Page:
After another time around the range, this time with Shawn trying to distract each rider, it was time for a break. Burgers, beans, and iced tea were provided by Texas Rib Kings and we all sat at the covered pavilion and chatted about bikes and rides. It was fun and I met a few of the other riders. It was getting really hot out so the lunch was a good time to cool down and get hydrated. After lunch there was another demonstration of how to pick up a bike that is on its side. The two ladies in the group each picked up the huge 1200GS on their own using the technique shown to us. It was pretty cool.
Back on the range our next drill was executing a “trail stop”, which is coming to a stop then accelerating again — all while standing on the pegs. We also were told to use only our front brake. This was really good because everyone got to put away the notion that you should never use your front brake on dirt. Sure, you can’t use it as forcefully as you can on the pavement, but it is effective. When I first did the trail stop, Shawn said I was stopping too slowly and that I should grab more brake. He said that if you come to a stop while deccelerating too gradually, you’ll lose your balance a lot quicker. So the next time, I braked a bit harder and sure enough, I had more balance and could easily do a trail stop. This stuff really works!
The next drill was the one I was really looking forward to: tight turns. This was a exercise in body positioning and counter-balancing, and also looking ahead to the next turn. I did pretty good at it although I did go through the turns a little fast. But the more I practiced, the better I got. There was a second part of this course which was a series of even tighter turns, but I wasn’t successful in pulling those off! Some of the other riders had a ton of skill and could do those turns on their monstrous 1200 GSs. It was really impressive! I did stall my bike’s engine a few times during this section of the clinic, but I always started it up while still standing on the pegs. I got pretty good at that!
At around 2pm, the clinic came to a close and everyone packed up their things, aired up their tires, and rode off. It was a fantastic day and I think everyone enjoyed themselves. I know I did, and I feel like I learned a ton! I know that I can trust the bike more and that by using the proper technique, some of the things I was really worried about can be overcome. In fact, that apprehension that I had about arriving in front of all the other riders is gone now. And I’d love to take the full RawHyde Adventure Camp sometime in the future!
Kiki is nearing the 12, dentist 000 mile mark which means a bunch of service needs to be done and I’m trying to do most of it myself to save a bit of cash. One of the things I haven’t done before on the GS is change the spark plugs. Although my bike is a single-cylinder model, medicine it’s a “dual-spark” which means there are two spark plugs. I decided to use the stock NGK DR8EB plugs as replacements and the price for these were about $4.50 each as opposed to an Iridium plug which goes for upwards of $20. Too pricey for me and the performance difference is debatable.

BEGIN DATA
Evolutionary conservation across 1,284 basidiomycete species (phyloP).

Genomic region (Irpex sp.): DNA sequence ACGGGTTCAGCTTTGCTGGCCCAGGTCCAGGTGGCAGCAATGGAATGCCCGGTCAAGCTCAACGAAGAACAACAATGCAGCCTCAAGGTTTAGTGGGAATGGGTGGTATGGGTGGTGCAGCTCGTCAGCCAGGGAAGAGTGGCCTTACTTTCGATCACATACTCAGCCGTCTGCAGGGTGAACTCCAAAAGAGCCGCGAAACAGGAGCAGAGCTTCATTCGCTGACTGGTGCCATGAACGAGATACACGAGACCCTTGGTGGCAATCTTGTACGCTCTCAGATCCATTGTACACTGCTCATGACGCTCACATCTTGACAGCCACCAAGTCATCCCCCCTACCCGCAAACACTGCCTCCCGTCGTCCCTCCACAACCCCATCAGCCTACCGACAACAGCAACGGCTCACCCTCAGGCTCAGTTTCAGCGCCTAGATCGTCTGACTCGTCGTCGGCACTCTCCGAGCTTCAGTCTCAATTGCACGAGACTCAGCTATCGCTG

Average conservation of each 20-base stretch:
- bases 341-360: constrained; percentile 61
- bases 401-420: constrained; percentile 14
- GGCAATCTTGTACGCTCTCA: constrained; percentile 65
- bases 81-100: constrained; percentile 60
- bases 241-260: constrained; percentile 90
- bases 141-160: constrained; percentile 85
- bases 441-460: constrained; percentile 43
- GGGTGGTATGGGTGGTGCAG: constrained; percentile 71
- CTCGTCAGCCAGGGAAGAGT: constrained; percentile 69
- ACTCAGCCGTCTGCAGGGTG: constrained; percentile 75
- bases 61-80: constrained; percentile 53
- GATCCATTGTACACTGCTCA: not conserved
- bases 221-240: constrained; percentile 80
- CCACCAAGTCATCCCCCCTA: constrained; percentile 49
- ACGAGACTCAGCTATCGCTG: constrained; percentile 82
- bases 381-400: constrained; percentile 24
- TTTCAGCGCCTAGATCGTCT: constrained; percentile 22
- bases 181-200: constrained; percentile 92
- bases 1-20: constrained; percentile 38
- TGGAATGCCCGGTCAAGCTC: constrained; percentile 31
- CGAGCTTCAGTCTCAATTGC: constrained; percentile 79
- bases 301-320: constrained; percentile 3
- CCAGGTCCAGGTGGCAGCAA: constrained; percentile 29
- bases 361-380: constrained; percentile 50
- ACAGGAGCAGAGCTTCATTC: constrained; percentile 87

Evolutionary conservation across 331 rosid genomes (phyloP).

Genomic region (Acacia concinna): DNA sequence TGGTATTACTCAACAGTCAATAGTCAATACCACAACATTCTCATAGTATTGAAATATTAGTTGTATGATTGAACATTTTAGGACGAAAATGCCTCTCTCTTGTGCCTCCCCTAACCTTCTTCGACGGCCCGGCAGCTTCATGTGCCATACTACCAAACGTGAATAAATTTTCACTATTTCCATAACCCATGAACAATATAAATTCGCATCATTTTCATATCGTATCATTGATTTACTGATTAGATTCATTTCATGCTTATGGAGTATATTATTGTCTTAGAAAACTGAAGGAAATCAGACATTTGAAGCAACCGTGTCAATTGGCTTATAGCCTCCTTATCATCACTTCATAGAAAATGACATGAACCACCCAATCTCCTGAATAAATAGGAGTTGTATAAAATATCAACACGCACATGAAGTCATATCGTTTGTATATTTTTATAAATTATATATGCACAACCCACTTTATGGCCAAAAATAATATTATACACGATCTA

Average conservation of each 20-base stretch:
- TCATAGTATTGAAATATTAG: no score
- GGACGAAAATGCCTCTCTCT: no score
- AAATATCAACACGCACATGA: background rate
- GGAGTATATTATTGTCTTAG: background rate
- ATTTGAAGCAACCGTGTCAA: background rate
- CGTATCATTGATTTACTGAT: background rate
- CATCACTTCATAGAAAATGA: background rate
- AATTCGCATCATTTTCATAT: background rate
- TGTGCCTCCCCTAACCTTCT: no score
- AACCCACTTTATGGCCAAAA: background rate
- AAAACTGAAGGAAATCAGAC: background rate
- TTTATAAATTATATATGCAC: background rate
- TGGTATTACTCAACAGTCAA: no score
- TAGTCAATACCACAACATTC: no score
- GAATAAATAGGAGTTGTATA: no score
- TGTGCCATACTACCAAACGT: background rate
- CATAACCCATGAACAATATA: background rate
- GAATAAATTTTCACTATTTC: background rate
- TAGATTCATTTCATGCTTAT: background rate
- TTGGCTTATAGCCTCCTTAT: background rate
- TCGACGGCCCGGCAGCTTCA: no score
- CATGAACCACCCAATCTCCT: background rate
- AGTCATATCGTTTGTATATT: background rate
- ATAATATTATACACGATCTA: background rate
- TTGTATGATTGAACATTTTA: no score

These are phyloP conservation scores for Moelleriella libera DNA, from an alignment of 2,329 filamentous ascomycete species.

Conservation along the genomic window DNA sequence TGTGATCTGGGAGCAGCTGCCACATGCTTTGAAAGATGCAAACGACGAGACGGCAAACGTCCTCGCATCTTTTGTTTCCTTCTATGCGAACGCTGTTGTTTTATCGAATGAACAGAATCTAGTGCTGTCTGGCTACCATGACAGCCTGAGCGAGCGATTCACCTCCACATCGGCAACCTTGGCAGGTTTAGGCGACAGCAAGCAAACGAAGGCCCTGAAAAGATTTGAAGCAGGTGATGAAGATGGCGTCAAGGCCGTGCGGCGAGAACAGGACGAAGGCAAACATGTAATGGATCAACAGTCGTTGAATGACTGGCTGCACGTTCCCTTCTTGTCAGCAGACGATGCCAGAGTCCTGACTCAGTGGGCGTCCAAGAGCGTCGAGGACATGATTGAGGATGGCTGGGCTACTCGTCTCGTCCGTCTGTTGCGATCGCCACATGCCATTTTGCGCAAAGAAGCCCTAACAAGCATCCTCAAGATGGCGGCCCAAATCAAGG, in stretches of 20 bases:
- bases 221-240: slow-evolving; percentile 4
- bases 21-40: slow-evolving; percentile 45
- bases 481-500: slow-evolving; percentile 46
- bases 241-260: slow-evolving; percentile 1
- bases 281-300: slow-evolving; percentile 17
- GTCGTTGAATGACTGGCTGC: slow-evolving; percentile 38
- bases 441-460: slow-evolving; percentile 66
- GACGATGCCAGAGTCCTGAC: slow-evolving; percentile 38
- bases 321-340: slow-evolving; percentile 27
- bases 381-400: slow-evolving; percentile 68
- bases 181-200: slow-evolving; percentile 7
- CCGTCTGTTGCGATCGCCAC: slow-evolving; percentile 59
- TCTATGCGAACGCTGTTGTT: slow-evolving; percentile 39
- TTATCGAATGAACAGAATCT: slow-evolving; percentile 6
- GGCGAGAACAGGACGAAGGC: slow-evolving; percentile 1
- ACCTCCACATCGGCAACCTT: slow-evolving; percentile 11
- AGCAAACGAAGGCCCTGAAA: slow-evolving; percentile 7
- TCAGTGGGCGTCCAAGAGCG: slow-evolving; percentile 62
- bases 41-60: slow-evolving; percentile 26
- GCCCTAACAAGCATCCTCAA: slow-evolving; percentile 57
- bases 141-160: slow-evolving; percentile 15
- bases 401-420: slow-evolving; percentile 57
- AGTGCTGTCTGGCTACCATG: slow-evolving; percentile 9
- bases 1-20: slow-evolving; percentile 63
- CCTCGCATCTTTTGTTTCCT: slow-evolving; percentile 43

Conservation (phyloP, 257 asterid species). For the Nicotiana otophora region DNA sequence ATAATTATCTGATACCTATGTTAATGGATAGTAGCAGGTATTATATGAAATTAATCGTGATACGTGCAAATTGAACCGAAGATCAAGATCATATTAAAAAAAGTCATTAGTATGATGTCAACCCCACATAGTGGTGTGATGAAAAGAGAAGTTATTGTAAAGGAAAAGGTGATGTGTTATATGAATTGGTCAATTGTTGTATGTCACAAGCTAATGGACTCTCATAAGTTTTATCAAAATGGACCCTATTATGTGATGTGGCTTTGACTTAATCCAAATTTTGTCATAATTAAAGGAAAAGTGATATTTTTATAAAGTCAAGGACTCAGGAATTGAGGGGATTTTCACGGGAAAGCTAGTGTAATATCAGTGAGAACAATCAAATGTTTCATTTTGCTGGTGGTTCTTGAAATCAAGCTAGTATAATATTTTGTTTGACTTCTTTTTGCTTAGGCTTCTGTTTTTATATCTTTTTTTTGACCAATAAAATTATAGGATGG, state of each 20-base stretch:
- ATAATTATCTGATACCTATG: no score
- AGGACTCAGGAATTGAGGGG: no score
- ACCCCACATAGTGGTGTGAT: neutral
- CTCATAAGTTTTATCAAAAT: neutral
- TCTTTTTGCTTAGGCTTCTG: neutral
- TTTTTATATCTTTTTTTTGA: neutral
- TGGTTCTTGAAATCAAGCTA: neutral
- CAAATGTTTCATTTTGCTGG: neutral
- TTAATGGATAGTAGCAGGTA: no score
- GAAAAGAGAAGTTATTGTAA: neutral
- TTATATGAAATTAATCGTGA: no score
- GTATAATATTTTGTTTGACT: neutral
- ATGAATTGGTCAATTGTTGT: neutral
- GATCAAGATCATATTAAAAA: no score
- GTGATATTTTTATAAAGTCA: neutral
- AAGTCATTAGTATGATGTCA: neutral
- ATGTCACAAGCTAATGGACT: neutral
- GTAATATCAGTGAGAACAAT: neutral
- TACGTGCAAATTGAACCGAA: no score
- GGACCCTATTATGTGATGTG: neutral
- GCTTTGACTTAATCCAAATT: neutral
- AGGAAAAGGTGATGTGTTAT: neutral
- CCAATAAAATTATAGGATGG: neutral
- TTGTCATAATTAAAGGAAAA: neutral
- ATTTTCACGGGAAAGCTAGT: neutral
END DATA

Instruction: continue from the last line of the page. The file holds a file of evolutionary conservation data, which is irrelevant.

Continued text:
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For a nice guide on how to change the spark plugs, you can check out the FAQ at the Chain Gang site. However, there were a few parts of the procedure that could use a little more detail. For my 2007 model, I’d recommend taking off the plastics, removing the snorkel, the battery, and the battery tray. By doing this, you can access the tops of the coil/caps. There is a grey rubber sleeve that secures the coil to a metal mount, and you’ll want to turn the coil so that the sleeve comes off of the metal mount. After that, you can pull the coil/cap up off of the plug. It’s easier if you have small hands. For the coil/cap on the side, you might be able to push that up from the side, rather than pull up from the top.
Click on the photos below to view at Flickr where you can see highlighted notes.
Once you get the coil/caps off, blow off the plug area with compressed air to get rid of any dirt. Next, you can use the spark plug socket included in the BMW toolkit to unscrew the plugs. For the center plug, you will have to drop the socket down onto it from by where the battery was. Then, use a big screwdriver and put it in the top of the socket. My plug was in there pretty tight, so I used some vice-grips on the screwdriver handle to turn the socket. Once you get the plugs out, just reverse the process and you’ll be done!
On my old Supercub, changing the plug would take only a couple minutes since it was so easily accessible. The BMW F650 GS’s plugs are tucked in there pretty tightly and there was plenty of cussing and sweating when I was figuring out how to do it. But now that I know how it’s done, the next change will be pretty easy. Anyways, I hope this post helps someone who might be unclear on what they have to do to change their plugs. You can always leave a comment here if you want me to contact you for more explanation!